Analyze the Responses of Franklin Roosevelt's Administration to the Problems of the Great Depression...

Topics: Great Depression, New Deal, Social Security Pages: 2 (487 words) Published: April 29, 2012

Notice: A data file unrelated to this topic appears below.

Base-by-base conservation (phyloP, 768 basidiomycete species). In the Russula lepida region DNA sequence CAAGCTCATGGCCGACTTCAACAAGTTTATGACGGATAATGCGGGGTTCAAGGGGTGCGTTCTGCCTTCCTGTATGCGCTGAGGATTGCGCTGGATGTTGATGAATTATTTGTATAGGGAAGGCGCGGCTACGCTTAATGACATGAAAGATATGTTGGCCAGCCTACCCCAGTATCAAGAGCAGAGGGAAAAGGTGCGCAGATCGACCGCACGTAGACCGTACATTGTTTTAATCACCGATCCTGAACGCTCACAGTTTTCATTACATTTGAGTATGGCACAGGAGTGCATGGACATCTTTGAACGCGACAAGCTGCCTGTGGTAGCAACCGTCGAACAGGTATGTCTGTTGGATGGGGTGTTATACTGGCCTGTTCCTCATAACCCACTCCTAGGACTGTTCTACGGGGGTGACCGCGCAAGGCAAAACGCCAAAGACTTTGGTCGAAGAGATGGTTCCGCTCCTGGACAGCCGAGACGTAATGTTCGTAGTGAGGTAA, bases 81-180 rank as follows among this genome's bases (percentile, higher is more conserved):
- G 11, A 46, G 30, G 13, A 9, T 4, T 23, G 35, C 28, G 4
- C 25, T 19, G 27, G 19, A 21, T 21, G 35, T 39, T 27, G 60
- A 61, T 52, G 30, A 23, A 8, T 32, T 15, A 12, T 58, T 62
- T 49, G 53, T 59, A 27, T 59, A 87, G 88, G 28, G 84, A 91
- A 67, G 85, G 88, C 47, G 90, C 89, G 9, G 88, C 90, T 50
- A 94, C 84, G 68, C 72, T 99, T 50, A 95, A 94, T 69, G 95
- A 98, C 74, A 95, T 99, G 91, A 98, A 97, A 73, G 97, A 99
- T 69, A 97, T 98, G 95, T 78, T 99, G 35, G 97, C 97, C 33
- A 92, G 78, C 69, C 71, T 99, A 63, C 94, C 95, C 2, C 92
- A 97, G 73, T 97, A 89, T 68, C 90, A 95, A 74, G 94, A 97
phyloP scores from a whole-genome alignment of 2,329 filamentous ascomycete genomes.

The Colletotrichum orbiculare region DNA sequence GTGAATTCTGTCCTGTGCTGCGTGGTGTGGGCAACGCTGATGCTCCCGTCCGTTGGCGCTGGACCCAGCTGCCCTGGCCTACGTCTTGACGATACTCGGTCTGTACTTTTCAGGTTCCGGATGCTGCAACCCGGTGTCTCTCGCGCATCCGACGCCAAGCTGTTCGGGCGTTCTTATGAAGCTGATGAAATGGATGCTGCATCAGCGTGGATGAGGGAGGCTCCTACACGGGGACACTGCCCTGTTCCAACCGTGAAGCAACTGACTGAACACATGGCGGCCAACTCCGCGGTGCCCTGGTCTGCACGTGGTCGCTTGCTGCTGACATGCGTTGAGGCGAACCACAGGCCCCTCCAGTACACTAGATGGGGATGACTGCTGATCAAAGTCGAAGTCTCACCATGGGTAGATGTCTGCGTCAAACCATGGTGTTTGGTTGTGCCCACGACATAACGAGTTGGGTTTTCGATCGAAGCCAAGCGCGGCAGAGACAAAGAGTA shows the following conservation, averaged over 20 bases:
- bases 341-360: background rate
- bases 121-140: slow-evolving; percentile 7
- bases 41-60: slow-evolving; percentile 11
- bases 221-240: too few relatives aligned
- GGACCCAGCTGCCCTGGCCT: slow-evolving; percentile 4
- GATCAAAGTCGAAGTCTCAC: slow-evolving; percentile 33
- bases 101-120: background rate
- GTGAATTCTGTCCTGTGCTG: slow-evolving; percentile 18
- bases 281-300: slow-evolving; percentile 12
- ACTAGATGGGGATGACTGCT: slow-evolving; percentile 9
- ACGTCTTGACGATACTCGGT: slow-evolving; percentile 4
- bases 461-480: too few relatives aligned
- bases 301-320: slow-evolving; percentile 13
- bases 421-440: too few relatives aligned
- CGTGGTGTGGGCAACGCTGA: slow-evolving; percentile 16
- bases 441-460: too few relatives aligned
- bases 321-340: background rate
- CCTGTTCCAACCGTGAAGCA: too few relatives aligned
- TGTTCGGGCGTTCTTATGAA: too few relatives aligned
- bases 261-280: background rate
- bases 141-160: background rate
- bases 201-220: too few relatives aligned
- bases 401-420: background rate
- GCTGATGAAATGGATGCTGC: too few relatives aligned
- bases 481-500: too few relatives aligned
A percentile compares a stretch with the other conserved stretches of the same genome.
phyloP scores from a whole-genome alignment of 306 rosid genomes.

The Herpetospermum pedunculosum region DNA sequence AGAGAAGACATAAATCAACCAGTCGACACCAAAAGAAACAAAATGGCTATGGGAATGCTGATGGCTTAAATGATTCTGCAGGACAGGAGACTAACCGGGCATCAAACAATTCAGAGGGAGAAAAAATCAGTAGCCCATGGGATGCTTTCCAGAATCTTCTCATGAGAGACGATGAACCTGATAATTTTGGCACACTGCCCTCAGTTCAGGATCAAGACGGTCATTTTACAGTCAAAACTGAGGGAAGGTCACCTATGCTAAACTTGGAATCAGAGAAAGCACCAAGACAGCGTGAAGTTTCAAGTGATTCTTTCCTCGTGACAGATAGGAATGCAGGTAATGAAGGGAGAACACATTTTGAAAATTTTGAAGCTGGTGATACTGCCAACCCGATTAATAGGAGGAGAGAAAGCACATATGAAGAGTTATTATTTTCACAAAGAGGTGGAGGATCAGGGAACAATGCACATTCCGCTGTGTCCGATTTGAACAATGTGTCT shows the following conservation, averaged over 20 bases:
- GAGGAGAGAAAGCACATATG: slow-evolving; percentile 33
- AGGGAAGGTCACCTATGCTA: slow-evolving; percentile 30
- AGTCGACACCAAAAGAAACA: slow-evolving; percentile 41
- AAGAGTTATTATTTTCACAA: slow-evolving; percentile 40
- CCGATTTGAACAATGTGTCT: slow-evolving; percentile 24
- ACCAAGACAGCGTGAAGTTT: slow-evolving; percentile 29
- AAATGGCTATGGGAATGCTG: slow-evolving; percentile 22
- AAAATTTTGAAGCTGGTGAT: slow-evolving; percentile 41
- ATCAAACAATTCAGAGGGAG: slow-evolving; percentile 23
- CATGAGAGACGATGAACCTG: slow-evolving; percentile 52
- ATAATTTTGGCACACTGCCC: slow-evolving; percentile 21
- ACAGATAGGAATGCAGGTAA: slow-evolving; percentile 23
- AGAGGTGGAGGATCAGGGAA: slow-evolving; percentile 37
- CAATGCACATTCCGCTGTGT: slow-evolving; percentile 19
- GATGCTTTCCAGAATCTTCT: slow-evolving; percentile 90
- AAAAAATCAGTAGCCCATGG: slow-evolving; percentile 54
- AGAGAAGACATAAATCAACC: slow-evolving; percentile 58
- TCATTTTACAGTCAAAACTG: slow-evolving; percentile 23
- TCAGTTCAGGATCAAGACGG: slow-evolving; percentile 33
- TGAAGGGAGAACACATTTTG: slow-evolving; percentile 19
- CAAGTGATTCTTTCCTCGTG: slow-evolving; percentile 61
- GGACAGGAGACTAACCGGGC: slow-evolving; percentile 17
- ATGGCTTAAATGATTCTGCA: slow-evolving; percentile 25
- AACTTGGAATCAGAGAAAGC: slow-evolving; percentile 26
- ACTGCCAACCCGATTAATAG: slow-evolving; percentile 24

The prosperity of the roaring 1920s left Americans unprepared for the economic depression they would be facing in the 1930s. On October 29th, 1929 (Black Tuesday), the stock market crashed, and President Hoover was expected to lift the nation back onto its feet. However, like many previous presidents, Hoover maintained the government’s laissez-faire attitude in the economy. Soon after, the election of FDR and his many “alphabet soup” programs in his first 100 days addressed the nation’s call for help. Although Roosevelt’s administration was not very effective in curtailing the Great Depression, it left a lasting legacy in the role of the federal government by creating lasting programs, satisfying many of the needs of the citizens, and increasing the federal government’s power. Many government programs created from the New Deal are still intact today. One such program is Social Security (doc. E), the “jewel” of the New Deal. It addressed elderly citizens’ lack of care, and provided money for those over 65. Social security continues to be one of the biggest money-eaters of the federal budget. Other programs still intact today include the TVA (jobs in the Tennessee Valley), SEC (committee that regulates the stock market), and the FDIC (bank insurance). The Roosevelt Administration also attempted to address the needs of citizens, both socially and economically. With great efforts from FDR’s wife, Eleanor, women and Blacks gained some recognition and had improved rights. Some of the New Deal programs included Blacks (doc. I), and Roosevelt even appointed African Americans to his Brain Trust—a group of close advisors (doc. H). The Great Depression also brought into light the questionable social expectations of women. During the depression, women were rarely seen waiting in bread lines and sleeping in the streets even thought they faced the same hardship (doc. A). the pride many of these women held influenced the need of these women to hide their suffering in order to...
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